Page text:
Bankruptcy is a legally regulated situation in which a person or company cannot meet the payments. Many debtors, in this case, prefer to hide their heads in the sand, ignoring problems.
Sometimes, the best option for a borrower is to file for bankruptcy. In contrary to the common opinion you can restore credibility if you apply to one of the best-secured credit cards issuers and manage to pay for debts on time.
Why Refusing to Get Bankrupt Is a Bad Idea?
Such a course of actions, however, only worsens a situation as unpaid debts increase due to charge of percent, and creditors resort to more drastic measures, such as canceling a debt at the expense of the salary or banking attachments, or to arresting on real estate. As a result, there is a paradoxical situation. Because of fear of spoiling the credit history, debtors prefer to suffer such conditions rather than to begin the procedure of bankruptcy. However, the process of insolvency is a first step on the way to recovery of credit history, and recognition of the default can be beneficial.
What Happens After You Become a Bankrupt?
Shortly after you have the first record about the payment on your card debt made on time, you begin to receive offers to get the standard credit cards which are not provided an advanced payment or deposit. It is possible that initially, these offers will differ with the high-interest rates for loans. Still, the interest rate will decrease as you accumulate a positive credit history. Thus, recognizing bankruptcy doesn’t reduce the opportunity to obtain a loan if everything is done correctly.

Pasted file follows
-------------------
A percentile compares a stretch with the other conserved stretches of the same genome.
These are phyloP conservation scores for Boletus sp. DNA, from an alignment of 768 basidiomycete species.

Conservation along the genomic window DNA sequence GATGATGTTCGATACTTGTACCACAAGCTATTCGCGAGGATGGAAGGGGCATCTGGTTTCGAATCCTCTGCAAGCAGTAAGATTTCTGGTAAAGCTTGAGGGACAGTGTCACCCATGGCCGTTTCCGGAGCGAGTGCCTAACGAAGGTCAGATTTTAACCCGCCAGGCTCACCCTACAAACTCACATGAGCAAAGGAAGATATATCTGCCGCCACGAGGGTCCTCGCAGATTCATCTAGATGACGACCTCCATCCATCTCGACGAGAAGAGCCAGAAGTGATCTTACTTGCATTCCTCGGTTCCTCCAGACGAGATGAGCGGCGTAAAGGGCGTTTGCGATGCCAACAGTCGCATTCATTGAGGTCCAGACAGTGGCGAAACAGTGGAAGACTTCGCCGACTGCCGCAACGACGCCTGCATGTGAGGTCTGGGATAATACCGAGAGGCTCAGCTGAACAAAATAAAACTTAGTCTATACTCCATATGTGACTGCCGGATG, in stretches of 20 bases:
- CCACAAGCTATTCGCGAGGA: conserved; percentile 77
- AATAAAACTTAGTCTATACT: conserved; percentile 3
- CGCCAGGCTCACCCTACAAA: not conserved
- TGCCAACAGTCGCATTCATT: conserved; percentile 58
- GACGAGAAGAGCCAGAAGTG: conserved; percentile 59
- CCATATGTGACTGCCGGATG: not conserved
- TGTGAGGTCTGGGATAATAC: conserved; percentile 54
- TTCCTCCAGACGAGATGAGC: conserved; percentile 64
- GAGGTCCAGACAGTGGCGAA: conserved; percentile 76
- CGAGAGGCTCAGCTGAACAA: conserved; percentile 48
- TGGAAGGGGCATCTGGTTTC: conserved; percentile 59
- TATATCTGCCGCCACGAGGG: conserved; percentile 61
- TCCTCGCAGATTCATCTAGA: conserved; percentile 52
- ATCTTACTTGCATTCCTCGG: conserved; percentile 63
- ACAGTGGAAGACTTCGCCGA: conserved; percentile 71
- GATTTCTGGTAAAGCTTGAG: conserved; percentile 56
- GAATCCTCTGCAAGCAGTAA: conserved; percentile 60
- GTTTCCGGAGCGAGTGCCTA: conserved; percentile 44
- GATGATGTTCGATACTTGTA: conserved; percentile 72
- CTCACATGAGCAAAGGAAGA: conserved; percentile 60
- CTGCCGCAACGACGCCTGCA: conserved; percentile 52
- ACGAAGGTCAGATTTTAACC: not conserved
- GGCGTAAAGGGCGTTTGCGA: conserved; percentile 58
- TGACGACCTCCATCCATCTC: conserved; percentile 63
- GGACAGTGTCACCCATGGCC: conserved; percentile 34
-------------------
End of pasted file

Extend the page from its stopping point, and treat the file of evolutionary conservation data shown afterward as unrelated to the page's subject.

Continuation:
After passing the bankruptcy procedure, it is necessary to watch indices in credit reports closely. If your credit report does not reflect that debt was honored due to bankruptcy, you should address all credit agencies. Make sure that your credit report precisely reflects financial obligations which were repaid. Similarly, suppose there is data on debts you did not make in your account. In that case, it is necessary to address immediately to credit agencies by mail or via the Internet to make necessary changes and to delete the incorrect information.
Thus, the bankruptcy procedure is the first step to recovering credit history. When the credit institution estimates potential clients from the point of view of credit risks, the candidate with a record of bankruptcy and practically without debts looks much more attractive than the candidate without data on default but with a long list of back payments and write-offs. Analyze the old mistakes, develop a new strategic plan, and move forward.